That is one of the many statements casting a cloud over Microsoft’s labor practices. Microsoft has been outsourcing production to the KYE factory since at least 2003, the NLC found, and the factory often makes peripherals such as mice, keyboards and webcams.

Released yesterday, NLC’s report titled China’s Youth Meet Microsoft explains daily working conditions:

Twenty or thirty workers on a line must complete 2,000 Microsoft mice in 12 hours. The workers’ hands and fingers are constantly moving, many suffering abrasions and cuts, since the connectors must be inserted very closely together.

The report goes on to quote several workers, who offer an inside perspective on working at KYE in Dongguan City, Guangdong, China. One employee states: “We are ordered around and told what to do and what not to do. No one in management has ever asked us about anything. There is no discussion. You feel no respect.”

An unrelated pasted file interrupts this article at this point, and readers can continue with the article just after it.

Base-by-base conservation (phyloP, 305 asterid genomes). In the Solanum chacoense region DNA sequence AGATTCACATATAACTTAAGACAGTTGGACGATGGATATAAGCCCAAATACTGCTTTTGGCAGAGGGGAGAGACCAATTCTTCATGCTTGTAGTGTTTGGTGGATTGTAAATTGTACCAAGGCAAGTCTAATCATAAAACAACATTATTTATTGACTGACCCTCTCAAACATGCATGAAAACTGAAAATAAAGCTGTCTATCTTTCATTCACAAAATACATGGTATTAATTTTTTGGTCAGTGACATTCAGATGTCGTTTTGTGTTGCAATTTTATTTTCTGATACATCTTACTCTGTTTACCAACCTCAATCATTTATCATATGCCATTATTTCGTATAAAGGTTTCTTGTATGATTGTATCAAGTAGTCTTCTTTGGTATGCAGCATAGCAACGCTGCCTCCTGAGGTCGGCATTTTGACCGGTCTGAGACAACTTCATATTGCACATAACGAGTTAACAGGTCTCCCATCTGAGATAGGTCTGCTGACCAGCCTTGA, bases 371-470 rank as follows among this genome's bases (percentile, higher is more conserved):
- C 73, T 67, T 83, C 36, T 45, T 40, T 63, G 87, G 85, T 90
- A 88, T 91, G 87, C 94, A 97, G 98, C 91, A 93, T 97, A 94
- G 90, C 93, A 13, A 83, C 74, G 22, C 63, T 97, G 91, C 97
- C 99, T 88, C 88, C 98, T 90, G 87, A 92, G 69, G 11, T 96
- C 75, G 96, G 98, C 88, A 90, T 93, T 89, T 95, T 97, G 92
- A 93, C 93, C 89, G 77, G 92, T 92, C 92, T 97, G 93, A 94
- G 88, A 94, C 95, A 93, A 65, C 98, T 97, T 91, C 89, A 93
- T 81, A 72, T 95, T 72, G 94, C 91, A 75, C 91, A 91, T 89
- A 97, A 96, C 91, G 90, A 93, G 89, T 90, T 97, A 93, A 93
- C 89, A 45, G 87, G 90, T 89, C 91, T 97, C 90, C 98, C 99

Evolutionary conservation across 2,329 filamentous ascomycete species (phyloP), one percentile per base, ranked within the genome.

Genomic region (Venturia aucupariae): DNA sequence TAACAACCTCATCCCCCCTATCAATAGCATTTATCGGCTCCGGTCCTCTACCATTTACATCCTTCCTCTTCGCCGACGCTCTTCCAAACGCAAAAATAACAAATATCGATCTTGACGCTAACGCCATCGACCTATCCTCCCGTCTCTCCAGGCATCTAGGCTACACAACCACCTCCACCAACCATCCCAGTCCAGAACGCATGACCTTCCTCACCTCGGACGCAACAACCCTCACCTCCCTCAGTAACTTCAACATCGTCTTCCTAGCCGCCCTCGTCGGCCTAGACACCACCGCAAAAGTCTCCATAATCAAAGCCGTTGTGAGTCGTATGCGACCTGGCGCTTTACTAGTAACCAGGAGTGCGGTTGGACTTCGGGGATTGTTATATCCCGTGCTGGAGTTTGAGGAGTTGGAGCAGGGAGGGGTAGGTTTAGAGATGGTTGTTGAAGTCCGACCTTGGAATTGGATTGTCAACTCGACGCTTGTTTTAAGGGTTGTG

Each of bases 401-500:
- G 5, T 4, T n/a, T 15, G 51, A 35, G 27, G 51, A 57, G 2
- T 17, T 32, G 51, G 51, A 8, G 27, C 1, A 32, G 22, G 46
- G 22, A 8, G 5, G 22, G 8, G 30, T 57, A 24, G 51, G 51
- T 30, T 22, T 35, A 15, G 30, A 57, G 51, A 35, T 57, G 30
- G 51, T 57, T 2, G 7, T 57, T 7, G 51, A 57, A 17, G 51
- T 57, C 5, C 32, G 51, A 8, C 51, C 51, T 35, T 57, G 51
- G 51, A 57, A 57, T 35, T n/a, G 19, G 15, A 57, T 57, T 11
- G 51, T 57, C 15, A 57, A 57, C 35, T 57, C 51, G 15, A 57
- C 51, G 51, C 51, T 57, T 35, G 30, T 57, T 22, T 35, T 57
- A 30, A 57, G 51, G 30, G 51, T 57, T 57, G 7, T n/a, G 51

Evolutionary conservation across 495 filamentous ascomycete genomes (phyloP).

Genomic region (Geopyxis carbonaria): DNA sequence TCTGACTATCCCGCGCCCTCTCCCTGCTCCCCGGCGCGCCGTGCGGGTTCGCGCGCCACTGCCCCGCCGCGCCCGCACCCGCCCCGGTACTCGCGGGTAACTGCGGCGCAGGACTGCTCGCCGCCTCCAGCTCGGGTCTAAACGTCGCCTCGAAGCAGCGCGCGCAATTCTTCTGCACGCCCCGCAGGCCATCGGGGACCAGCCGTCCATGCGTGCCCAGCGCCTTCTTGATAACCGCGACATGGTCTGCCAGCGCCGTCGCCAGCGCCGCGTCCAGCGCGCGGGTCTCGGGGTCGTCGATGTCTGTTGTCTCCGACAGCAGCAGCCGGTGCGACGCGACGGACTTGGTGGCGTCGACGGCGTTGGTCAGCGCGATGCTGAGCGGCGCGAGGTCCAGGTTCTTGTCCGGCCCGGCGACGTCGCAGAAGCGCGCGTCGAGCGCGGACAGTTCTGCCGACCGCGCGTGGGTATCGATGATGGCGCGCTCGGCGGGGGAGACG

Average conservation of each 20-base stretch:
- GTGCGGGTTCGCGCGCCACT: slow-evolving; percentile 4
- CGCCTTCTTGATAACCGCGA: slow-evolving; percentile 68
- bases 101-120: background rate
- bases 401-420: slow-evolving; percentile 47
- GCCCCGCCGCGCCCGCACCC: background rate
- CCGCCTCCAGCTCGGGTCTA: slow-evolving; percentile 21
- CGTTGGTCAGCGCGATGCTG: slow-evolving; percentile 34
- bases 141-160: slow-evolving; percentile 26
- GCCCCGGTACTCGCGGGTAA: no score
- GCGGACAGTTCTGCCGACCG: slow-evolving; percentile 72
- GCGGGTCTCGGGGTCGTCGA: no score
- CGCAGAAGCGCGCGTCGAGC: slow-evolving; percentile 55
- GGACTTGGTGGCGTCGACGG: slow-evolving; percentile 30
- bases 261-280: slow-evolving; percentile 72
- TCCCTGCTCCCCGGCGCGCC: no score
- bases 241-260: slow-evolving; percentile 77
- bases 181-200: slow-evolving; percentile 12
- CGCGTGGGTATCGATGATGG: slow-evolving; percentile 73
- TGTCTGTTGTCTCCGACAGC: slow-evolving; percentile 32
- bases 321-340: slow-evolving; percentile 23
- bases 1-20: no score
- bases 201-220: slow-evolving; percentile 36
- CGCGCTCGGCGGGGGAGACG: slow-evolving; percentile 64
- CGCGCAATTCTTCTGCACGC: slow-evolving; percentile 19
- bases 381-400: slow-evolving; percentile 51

What about shifts? Fifteen-hour shifts are not uncommon, the report alleges, and staff are “prohibited from talking, listening to music or using the bathroom during working hours.”

The report, compiled with interviews and photographs from the past three years, found that the majority of KYE’s 2,000 workers were between 16 and 18 years old……. (more details from

Posted in Business, China, Company, Economy, employment, Guangdong, Human Rights, Law, Life, Microsoft, News, People, SE China, Slave labour, Social, sweatshop, USA, Worker, World, Youth | Comments Off on Microsoft workers in China: ‘We are like prisoners’

China Military And Tanks Open Fire to Protesters In Tibet, Many Deaths

Posted by Author on March 14, 2008

Radio Free Asia, 2008.03.14-